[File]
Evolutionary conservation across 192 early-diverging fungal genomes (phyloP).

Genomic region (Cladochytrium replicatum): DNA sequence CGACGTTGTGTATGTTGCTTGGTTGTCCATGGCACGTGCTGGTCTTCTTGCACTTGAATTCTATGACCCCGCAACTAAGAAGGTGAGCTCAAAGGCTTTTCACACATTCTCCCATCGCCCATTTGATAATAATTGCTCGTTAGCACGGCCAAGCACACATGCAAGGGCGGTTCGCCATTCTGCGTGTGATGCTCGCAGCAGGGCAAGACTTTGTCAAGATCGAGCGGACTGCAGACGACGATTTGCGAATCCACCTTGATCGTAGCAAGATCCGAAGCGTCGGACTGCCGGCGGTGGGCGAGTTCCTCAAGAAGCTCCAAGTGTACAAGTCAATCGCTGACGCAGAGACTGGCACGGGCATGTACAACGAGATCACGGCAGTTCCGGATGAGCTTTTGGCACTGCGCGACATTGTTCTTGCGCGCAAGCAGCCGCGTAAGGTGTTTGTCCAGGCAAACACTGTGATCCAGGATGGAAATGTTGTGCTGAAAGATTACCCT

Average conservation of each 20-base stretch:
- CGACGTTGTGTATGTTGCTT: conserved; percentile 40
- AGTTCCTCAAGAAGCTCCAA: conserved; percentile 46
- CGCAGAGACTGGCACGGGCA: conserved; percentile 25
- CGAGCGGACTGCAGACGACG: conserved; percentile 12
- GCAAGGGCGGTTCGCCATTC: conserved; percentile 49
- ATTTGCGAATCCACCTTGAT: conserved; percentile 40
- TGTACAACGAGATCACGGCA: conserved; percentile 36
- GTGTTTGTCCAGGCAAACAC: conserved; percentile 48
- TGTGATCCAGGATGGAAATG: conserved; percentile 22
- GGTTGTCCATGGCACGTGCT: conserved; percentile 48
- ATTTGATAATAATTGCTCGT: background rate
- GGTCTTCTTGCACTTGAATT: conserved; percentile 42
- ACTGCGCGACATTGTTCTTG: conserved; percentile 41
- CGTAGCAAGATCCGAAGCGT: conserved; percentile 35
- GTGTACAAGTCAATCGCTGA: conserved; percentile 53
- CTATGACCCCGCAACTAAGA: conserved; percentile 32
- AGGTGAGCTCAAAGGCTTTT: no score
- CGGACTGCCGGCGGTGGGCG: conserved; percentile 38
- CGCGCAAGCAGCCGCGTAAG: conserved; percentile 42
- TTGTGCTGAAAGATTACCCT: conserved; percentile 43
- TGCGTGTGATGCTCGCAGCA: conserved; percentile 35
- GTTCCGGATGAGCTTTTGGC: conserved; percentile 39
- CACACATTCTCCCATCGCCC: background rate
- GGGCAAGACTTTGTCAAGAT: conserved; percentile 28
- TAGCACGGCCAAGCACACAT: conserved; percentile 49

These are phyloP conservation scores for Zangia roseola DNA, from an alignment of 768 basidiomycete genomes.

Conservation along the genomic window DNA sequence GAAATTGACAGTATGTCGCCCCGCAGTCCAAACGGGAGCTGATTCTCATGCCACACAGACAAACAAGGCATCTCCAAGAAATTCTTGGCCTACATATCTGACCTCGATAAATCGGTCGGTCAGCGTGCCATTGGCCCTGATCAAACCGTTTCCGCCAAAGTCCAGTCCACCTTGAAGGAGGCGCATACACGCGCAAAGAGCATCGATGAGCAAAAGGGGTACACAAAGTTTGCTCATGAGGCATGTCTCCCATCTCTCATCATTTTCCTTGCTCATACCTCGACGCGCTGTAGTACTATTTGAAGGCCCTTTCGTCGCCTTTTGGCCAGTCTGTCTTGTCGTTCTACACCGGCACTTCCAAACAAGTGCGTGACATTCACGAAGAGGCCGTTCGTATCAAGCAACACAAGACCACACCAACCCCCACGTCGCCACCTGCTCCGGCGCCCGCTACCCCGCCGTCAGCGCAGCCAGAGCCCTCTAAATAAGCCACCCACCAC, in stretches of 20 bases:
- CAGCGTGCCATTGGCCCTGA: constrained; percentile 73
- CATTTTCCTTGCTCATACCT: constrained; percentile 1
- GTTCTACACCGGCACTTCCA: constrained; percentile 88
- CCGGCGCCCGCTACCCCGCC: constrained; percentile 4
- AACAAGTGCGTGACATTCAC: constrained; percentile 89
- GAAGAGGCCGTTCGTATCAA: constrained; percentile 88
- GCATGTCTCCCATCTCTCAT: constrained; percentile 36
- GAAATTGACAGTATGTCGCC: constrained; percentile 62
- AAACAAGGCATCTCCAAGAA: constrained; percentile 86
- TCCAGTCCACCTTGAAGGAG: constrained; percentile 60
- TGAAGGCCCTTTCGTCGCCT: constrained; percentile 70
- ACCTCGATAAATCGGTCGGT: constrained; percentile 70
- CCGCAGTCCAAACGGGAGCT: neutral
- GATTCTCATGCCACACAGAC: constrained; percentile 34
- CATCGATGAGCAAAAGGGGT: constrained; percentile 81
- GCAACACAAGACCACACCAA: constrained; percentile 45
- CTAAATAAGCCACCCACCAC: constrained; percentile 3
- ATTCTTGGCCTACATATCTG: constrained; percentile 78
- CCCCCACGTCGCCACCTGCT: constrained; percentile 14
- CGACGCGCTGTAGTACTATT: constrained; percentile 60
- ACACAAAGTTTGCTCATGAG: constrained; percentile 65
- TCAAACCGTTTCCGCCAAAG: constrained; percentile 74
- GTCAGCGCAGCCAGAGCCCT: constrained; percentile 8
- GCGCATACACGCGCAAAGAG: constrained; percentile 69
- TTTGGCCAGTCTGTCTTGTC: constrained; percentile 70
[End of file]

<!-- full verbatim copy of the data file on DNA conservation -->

Evolutionary conservation across 192 early-diverging fungal genomes (phyloP).

Genomic region (Cladochytrium replicatum): DNA sequence CGACGTTGTGTATGTTGCTTGGTTGTCCATGGCACGTGCTGGTCTTCTTGCACTTGAATTCTATGACCCCGCAACTAAGAAGGTGAGCTCAAAGGCTTTTCACACATTCTCCCATCGCCCATTTGATAATAATTGCTCGTTAGCACGGCCAAGCACACATGCAAGGGCGGTTCGCCATTCTGCGTGTGATGCTCGCAGCAGGGCAAGACTTTGTCAAGATCGAGCGGACTGCAGACGACGATTTGCGAATCCACCTTGATCGTAGCAAGATCCGAAGCGTCGGACTGCCGGCGGTGGGCGAGTTCCTCAAGAAGCTCCAAGTGTACAAGTCAATCGCTGACGCAGAGACTGGCACGGGCATGTACAACGAGATCACGGCAGTTCCGGATGAGCTTTTGGCACTGCGCGACATTGTTCTTGCGCGCAAGCAGCCGCGTAAGGTGTTTGTCCAGGCAAACACTGTGATCCAGGATGGAAATGTTGTGCTGAAAGATTACCCT

Average conservation of each 20-base stretch:
- CGACGTTGTGTATGTTGCTT: conserved; percentile 40
- AGTTCCTCAAGAAGCTCCAA: conserved; percentile 46
- CGCAGAGACTGGCACGGGCA: conserved; percentile 25
- CGAGCGGACTGCAGACGACG: conserved; percentile 12
- GCAAGGGCGGTTCGCCATTC: conserved; percentile 49
- ATTTGCGAATCCACCTTGAT: conserved; percentile 40
- TGTACAACGAGATCACGGCA: conserved; percentile 36
- GTGTTTGTCCAGGCAAACAC: conserved; percentile 48
- TGTGATCCAGGATGGAAATG: conserved; percentile 22
- GGTTGTCCATGGCACGTGCT: conserved; percentile 48
- ATTTGATAATAATTGCTCGT: background rate
- GGTCTTCTTGCACTTGAATT: conserved; percentile 42
- ACTGCGCGACATTGTTCTTG: conserved; percentile 41
- CGTAGCAAGATCCGAAGCGT: conserved; percentile 35
- GTGTACAAGTCAATCGCTGA: conserved; percentile 53
- CTATGACCCCGCAACTAAGA: conserved; percentile 32
- AGGTGAGCTCAAAGGCTTTT: no score
- CGGACTGCCGGCGGTGGGCG: conserved; percentile 38
- CGCGCAAGCAGCCGCGTAAG: conserved; percentile 42
- TTGTGCTGAAAGATTACCCT: conserved; percentile 43
- TGCGTGTGATGCTCGCAGCA: conserved; percentile 35
- GTTCCGGATGAGCTTTTGGC: conserved; percentile 39
- CACACATTCTCCCATCGCCC: background rate
- GGGCAAGACTTTGTCAAGAT: conserved; percentile 28
- TAGCACGGCCAAGCACACAT: conserved; percentile 49

These are phyloP conservation scores for Zangia roseola DNA, from an alignment of 768 basidiomycete genomes.

Conservation along the genomic window DNA sequence GAAATTGACAGTATGTCGCCCCGCAGTCCAAACGGGAGCTGATTCTCATGCCACACAGACAAACAAGGCATCTCCAAGAAATTCTTGGCCTACATATCTGACCTCGATAAATCGGTCGGTCAGCGTGCCATTGGCCCTGATCAAACCGTTTCCGCCAAAGTCCAGTCCACCTTGAAGGAGGCGCATACACGCGCAAAGAGCATCGATGAGCAAAAGGGGTACACAAAGTTTGCTCATGAGGCATGTCTCCCATCTCTCATCATTTTCCTTGCTCATACCTCGACGCGCTGTAGTACTATTTGAAGGCCCTTTCGTCGCCTTTTGGCCAGTCTGTCTTGTCGTTCTACACCGGCACTTCCAAACAAGTGCGTGACATTCACGAAGAGGCCGTTCGTATCAAGCAACACAAGACCACACCAACCCCCACGTCGCCACCTGCTCCGGCGCCCGCTACCCCGCCGTCAGCGCAGCCAGAGCCCTCTAAATAAGCCACCCACCAC, in stretches of 20 bases:
- CAGCGTGCCATTGGCCCTGA: constrained; percentile 73
- CATTTTCCTTGCTCATACCT: constrained; percentile 1
- GTTCTACACCGGCACTTCCA: constrained; percentile 88
- CCGGCGCCCGCTACCCCGCC: constrained; percentile 4
- AACAAGTGCGTGACATTCAC: constrained; percentile 89
- GAAGAGGCCGTTCGTATCAA: constrained; percentile 88
- GCATGTCTCCCATCTCTCAT: constrained; percentile 36
- GAAATTGACAGTATGTCGCC: constrained; percentile 62
- AAACAAGGCATCTCCAAGAA: constrained; percentile 86
- TCCAGTCCACCTTGAAGGAG: constrained; percentile 60
- TGAAGGCCCTTTCGTCGCCT: constrained; percentile 70
- ACCTCGATAAATCGGTCGGT: constrained; percentile 70
- CCGCAGTCCAAACGGGAGCT: neutral
- GATTCTCATGCCACACAGAC: constrained; percentile 34
- CATCGATGAGCAAAAGGGGT: constrained; percentile 81
- GCAACACAAGACCACACCAA: constrained; percentile 45
- CTAAATAAGCCACCCACCAC: constrained; percentile 3
- ATTCTTGGCCTACATATCTG: constrained; percentile 78
- CCCCCACGTCGCCACCTGCT: constrained; percentile 14
- CGACGCGCTGTAGTACTATT: constrained; percentile 60
- ACACAAAGTTTGCTCATGAG: constrained; percentile 65
- TCAAACCGTTTCCGCCAAAG: constrained; percentile 74
- GTCAGCGCAGCCAGAGCCCT: constrained; percentile 8
- GCGCATACACGCGCAAAGAG: constrained; percentile 69
- TTTGGCCAGTCTGTCTTGTC: constrained; percentile 70